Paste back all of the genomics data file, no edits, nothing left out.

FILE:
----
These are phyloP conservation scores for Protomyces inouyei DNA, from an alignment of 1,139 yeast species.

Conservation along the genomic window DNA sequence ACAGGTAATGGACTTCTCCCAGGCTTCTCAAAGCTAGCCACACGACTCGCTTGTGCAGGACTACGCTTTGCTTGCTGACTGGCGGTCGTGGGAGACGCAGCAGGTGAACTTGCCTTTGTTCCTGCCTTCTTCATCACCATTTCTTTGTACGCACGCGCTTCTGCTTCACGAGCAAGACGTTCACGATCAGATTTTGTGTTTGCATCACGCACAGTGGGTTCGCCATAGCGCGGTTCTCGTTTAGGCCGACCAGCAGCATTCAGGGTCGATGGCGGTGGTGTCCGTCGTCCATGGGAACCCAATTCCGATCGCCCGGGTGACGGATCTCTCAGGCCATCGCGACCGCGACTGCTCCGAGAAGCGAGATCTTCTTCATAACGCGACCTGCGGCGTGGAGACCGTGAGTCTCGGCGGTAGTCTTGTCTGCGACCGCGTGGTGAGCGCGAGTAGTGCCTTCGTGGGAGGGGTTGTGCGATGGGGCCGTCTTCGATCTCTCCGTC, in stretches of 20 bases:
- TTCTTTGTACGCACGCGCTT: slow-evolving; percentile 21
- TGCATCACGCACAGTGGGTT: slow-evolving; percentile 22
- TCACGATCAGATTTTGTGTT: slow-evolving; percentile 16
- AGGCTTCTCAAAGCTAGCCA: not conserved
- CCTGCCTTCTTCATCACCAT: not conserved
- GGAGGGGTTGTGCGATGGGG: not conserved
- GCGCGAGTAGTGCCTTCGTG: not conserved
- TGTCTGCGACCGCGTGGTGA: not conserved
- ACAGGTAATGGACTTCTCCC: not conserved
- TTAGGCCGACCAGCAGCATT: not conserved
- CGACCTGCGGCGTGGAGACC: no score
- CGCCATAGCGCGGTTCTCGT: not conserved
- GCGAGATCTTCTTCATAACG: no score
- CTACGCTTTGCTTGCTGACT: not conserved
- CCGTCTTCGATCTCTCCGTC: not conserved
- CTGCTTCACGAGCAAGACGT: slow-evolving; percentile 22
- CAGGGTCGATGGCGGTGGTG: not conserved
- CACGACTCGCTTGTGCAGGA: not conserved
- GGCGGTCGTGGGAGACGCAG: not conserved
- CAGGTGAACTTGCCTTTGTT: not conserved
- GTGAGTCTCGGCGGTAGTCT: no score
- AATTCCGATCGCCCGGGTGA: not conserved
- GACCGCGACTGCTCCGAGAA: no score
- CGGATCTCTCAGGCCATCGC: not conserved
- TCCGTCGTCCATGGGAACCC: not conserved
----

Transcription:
These are phyloP conservation scores for Protomyces inouyei DNA, from an alignment of 1,139 yeast species.

Conservation along the genomic window DNA sequence ACAGGTAATGGACTTCTCCCAGGCTTCTCAAAGCTAGCCACACGACTCGCTTGTGCAGGACTACGCTTTGCTTGCTGACTGGCGGTCGTGGGAGACGCAGCAGGTGAACTTGCCTTTGTTCCTGCCTTCTTCATCACCATTTCTTTGTACGCACGCGCTTCTGCTTCACGAGCAAGACGTTCACGATCAGATTTTGTGTTTGCATCACGCACAGTGGGTTCGCCATAGCGCGGTTCTCGTTTAGGCCGACCAGCAGCATTCAGGGTCGATGGCGGTGGTGTCCGTCGTCCATGGGAACCCAATTCCGATCGCCCGGGTGACGGATCTCTCAGGCCATCGCGACCGCGACTGCTCCGAGAAGCGAGATCTTCTTCATAACGCGACCTGCGGCGTGGAGACCGTGAGTCTCGGCGGTAGTCTTGTCTGCGACCGCGTGGTGAGCGCGAGTAGTGCCTTCGTGGGAGGGGTTGTGCGATGGGGCCGTCTTCGATCTCTCCGTC, in stretches of 20 bases:
- TTCTTTGTACGCACGCGCTT: slow-evolving; percentile 21
- TGCATCACGCACAGTGGGTT: slow-evolving; percentile 22
- TCACGATCAGATTTTGTGTT: slow-evolving; percentile 16
- AGGCTTCTCAAAGCTAGCCA: not conserved
- CCTGCCTTCTTCATCACCAT: not conserved
- GGAGGGGTTGTGCGATGGGG: not conserved
- GCGCGAGTAGTGCCTTCGTG: not conserved
- TGTCTGCGACCGCGTGGTGA: not conserved
- ACAGGTAATGGACTTCTCCC: not conserved
- TTAGGCCGACCAGCAGCATT: not conserved
- CGACCTGCGGCGTGGAGACC: no score
- CGCCATAGCGCGGTTCTCGT: not conserved
- GCGAGATCTTCTTCATAACG: no score
- CTACGCTTTGCTTGCTGACT: not conserved
- CCGTCTTCGATCTCTCCGTC: not conserved
- CTGCTTCACGAGCAAGACGT: slow-evolving; percentile 22
- CAGGGTCGATGGCGGTGGTG: not conserved
- CACGACTCGCTTGTGCAGGA: not conserved
- GGCGGTCGTGGGAGACGCAG: not conserved
- CAGGTGAACTTGCCTTTGTT: not conserved
- GTGAGTCTCGGCGGTAGTCT: no score
- AATTCCGATCGCCCGGGTGA: not conserved
- GACCGCGACTGCTCCGAGAA: no score
- CGGATCTCTCAGGCCATCGC: not conserved
- TCCGTCGTCCATGGGAACCC: not conserved